Thin Lizzy nearly dropped The Boys Are Back

Black Star Riders guitarist Scott Gorham has recalled how Thin Lizzy were astonished when The Boys Are Back In Town became their breakthrough hit – because they hadn’t wanted it on their Jailbreak album.

The 1976 single has been listed in Rolling Stone’s 500 greatest songs of all time, and in Q’s 100 greatest guitar tracks.

But Gorham tells Classic Rock: “We were playing in some club in the US when our manager came in and said, ‘Well, looks like we’ve got a hit.’ We were like, ‘Which song?’ Seriously, we didn’t have any idea at all which song it was that had taken off for us.”

He continues: “To tell you the truth, we weren’t initially going to put The Boys Are Back In Town on the Jailbreak album at all. Back then you picked 10 songs and went with those because of the time restrictions of vinyl.

“We recorded 15 songs, and of the 10 we picked, that wasn’t one of them. But then the management heard it and said, ‘No, there’s something really good about this song.’ Although back then, it didn’t yet have the twin guitar parts on it.”

It’s a lesson Gorham has never forgotten. “Obviously The Boys Are Back In Town is the one song that really changed things for us, and I’m very thankful that it did,” he says.

“But I also think about how thin the line can be that separates success from failure. Whenever we’re discussing lead-off tracks with Black Star Riders, I always say, ‘Don’t listen to me – I’m the one who thought The Boys Are Back In Town shouldn’t have been a single!’”

He’s also recalled how Lizzy nearly split up at the beginning of their career – over drummer Brian Downey’s beard.

The fight took place in a TV studio as Lizzy were gearing up to make their US screen debut, following a short break during which Downey had stopped shaving, to mainman Phil Lynott’s fury.

Gorham says: “I remember watching this happening, this really angry row, and thinking: ‘Really, we’re going to break up over fucking facial hair?’

“But Phil was like that. He was a good guy, but he never lost sight of what it was that he wanted Thin Lizzy to be. That was what was always most important to him.”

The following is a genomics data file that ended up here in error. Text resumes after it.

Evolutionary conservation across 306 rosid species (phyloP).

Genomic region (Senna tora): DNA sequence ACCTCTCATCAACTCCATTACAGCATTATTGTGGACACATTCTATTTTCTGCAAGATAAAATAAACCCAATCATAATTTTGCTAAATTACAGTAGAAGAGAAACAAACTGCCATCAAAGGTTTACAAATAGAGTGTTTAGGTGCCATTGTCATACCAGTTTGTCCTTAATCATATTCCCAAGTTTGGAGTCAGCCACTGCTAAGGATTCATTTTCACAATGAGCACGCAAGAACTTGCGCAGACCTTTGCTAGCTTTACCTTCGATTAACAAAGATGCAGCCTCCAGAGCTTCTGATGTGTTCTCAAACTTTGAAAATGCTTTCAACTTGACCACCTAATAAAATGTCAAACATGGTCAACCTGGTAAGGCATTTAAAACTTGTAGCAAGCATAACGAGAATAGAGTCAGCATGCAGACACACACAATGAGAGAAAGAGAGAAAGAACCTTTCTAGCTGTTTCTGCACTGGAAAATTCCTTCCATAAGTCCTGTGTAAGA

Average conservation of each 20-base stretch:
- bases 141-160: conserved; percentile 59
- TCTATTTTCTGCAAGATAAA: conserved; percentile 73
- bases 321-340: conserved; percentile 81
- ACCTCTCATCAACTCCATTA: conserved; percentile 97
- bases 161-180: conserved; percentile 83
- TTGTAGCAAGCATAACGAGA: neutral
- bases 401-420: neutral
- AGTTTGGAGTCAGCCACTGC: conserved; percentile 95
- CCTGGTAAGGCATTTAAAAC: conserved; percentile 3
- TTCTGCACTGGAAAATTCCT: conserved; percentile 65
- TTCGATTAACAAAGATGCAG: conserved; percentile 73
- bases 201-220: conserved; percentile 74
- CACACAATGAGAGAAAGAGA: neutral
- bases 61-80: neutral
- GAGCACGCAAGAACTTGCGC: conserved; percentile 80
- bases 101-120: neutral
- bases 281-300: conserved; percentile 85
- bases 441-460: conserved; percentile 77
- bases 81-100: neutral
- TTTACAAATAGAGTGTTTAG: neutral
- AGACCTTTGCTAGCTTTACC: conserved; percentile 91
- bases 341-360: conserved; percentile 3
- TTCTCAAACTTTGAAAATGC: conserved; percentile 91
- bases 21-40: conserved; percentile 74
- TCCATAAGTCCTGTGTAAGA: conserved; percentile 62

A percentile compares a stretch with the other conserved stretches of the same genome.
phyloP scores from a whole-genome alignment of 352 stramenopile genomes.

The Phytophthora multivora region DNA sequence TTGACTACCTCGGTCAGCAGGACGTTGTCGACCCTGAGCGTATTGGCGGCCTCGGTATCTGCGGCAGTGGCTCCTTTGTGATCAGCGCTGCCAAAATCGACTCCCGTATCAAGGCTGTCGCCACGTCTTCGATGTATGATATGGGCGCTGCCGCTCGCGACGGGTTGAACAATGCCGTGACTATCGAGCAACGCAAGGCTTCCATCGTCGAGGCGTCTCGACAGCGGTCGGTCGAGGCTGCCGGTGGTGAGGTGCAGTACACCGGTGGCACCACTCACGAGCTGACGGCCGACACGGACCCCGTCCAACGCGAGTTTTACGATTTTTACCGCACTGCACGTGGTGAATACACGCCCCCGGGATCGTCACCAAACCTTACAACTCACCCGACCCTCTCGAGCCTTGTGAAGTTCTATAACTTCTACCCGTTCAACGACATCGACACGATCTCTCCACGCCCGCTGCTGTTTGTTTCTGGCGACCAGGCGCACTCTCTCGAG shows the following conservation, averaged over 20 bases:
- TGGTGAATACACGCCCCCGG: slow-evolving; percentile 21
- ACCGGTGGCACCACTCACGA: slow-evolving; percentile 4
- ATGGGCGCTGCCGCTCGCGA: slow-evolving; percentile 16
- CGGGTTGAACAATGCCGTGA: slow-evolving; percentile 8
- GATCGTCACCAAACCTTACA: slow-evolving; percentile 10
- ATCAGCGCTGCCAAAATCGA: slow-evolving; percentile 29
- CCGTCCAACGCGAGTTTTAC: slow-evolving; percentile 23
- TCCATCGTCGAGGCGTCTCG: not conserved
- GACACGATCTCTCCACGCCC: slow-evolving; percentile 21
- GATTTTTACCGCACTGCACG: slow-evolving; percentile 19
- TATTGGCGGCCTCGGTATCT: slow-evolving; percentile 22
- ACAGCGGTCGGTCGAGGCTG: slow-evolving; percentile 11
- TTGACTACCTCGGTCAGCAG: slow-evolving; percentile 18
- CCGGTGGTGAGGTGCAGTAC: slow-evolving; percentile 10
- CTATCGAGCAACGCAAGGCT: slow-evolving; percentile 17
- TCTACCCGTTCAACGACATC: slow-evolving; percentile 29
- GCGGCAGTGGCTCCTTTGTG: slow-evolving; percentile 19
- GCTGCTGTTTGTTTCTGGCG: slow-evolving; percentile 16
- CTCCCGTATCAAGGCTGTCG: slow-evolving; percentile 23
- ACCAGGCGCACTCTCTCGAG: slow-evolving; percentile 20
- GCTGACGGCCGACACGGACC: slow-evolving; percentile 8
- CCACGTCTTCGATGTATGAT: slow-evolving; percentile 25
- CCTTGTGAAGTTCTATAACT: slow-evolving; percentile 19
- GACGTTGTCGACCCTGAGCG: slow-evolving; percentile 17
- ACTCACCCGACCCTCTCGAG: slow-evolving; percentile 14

He says of Lynott, who died in 1986: “Phil just had a gift for music and melodies, and he had the gift of writing songs that sounded wise – that sounded as if they were being sung by a man. No matter what kind of song he was singing, it sounded like the truth.”

The full interview appears in the current edition of Classic Rock, on sale now in print, digital and via TeamRock+. Lizzy offshoot Black Star Riders tour the UK in December with Def Leppard and Whitesnake:

Dec 06: Dublin 3 Arena

Dec 07: Belfast Odyssey Arena

Dec 09: Newcastle Metro Radio Arena

Dec 10: Glasgow SSE Hydro

Dec 12: Birmingham Genting Arena

Dec 13: Nottingham Capital FM Arena

Dec 15: Manchester Arena

Dec 16: Cardiff Motorpoint Arena

Dec 18: Wembley SSE Arena

Dec 19: Sheffield Motorpoint Arena

Scott Gorham: Ballad Of A Hard Man

Freelance Online News Contributor

Not only is one-time online news editor Martin an established rock journalist and drummer, but he’s also penned several books on music history, including SAHB Story: The Tale of the Sensational Alex Harvey Band, a band he once managed, and the best-selling Apollo Memories about the history of the legendary and infamous Glasgow Apollo. Martin has written for Classic Rock and Prog and at one time had written more articles for Louder than anyone else (we think he's second now). He’s appeared on TV and when not delving intro all things music, can be found travelling along the UK’s vast canal network.